Vinai: The U S was underrepresented and many other parts of the world. Okay. And the reason for that and you, guessed correctly. You’ve talked about that before. It’s just, we want it to move fast and moving faster, easier with a smaller group. Yeah. Now we’re at a point see we have, we almost have a release ready, and once that’s ready, we will open up the group and we’ll open up the GitHub repository and invite people to.

Vinai: It’s super important, what people have to participate, but then we have something, we’re not just people talking about stuff and we’ve got something. Yeah that’s super exciting and I’m looking forward to many people joining like us and other people, other parks, we need that. 

Brent: Just to clarify and I started to add some confusion. Magento open-source taskforce is five people from Adobe and five community members that are working on how are they going to make this all work? The open source version, and what’s going to happen. The Mage-OS, the Mosca is a group of people that are actually working on making it work.

Brent: Is that a good way to describe it? 

Vinai: Yeah. Started earlier. Thus whole STS version only happened because. Oh, what the open letter that this community lines, European centric group published and yeah, so that’s how it started, but it’s not going to stay that way. Okay. Yeah. Yeah. It’s confusing from the outside.

Vinai: I wouldn’t have a clue. What’s going on a Magento association. We have. We have Magento open source. Now we have Magento opens on LTS and STS, and then we have major multiple distributions and we have too much who can understand all that stuff. But I did it the company in real time. Yeah. So hopefully everything will just merge together over time.

Brent: Yeah. All right. So from the membership side, then the Magento association is going to have a paid model. And at first, what you’ll get from paying is you’ll have the right to vote for the board and the board voting is out now. I think it’s starting. And I think I think that there has been quite a shift in the community and, people are looking for new board members.

Brent: I think they’re looking for March 1st to start, it’s going to be on Patrion that they’re looking to to March 1st to start the member drive to get people to join the Magento association. And it’ll be I won’t say I won’t have any, I won’t say any prices yet because nothing has been confirmed, but th there should be some affordability in there as well.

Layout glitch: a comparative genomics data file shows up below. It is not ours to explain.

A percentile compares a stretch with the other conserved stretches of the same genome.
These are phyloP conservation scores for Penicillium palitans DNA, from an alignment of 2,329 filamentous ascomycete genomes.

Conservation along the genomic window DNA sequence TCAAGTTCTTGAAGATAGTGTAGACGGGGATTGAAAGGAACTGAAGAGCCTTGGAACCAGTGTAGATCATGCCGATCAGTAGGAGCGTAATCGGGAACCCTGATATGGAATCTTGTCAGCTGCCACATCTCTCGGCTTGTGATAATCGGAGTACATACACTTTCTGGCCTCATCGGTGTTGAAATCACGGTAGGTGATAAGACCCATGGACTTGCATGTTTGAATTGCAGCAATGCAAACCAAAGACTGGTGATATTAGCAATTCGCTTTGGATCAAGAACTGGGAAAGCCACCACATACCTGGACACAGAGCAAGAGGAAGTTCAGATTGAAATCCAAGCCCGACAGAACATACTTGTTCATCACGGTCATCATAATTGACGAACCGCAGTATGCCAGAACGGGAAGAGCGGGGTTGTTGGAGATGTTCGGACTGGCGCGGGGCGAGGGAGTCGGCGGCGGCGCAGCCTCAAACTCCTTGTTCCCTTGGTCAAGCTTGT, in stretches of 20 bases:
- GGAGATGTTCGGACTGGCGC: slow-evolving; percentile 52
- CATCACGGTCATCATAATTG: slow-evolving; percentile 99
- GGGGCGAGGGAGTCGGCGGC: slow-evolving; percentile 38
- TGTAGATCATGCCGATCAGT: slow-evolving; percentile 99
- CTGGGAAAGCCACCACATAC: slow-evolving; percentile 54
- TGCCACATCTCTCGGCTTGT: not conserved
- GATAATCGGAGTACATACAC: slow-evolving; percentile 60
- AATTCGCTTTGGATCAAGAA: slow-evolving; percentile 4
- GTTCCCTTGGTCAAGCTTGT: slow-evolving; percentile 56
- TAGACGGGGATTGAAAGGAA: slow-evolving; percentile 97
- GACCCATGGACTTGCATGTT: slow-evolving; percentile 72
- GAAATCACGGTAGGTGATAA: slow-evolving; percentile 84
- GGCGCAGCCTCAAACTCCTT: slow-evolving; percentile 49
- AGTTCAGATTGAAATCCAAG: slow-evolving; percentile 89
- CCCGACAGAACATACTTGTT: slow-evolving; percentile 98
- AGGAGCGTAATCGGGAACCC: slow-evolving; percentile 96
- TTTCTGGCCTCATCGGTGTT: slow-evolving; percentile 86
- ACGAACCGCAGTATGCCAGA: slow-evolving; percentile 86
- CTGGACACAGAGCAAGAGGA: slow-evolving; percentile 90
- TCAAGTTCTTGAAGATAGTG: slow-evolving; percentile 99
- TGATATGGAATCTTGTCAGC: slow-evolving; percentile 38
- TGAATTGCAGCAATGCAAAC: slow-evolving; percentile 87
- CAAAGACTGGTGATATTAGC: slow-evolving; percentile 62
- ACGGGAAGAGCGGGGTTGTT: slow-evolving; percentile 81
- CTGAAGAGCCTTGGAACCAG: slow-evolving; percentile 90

Brent: It’ll be very similar to what Drupal’s doing. And the pricing will be the pricing to join will be lower than what Drupal has. And the first benefit is that you’ll be able to vote for the board of the board for Magento association. That’s my big thing. Yeah, I, yeah. And I think one of the things is that people have, complained from that the Adobe side it’s not been transparent and communicative and they had Magento association side has been slow in communicating.

Brent: So I think what we’re seeing is each of these committees is happening and I’m taking some responsibility on telling the world what’s happening in our current. I, wrote a blog post about our meeting in January. That should be out pretty soon. Now I’m going to write a media blog post about our meeting for February.

Brent: And honestly, to just the time to get that blog, post approved is quite quite a long stretch. It’s not like you just record it and get it live right away. There’s a lot of, there’s a lot of red tape and I’m learning that. Part of it is that the community has to be okay with some of this red tape.

Brent: And I think what you’ve said earlier about Mosca and how you wanted to make it happen faster, I think that’s a great decision to make that work, because if you do open it up to the whole community, now you have multiple, people who want to do different things and you, you can never get anything.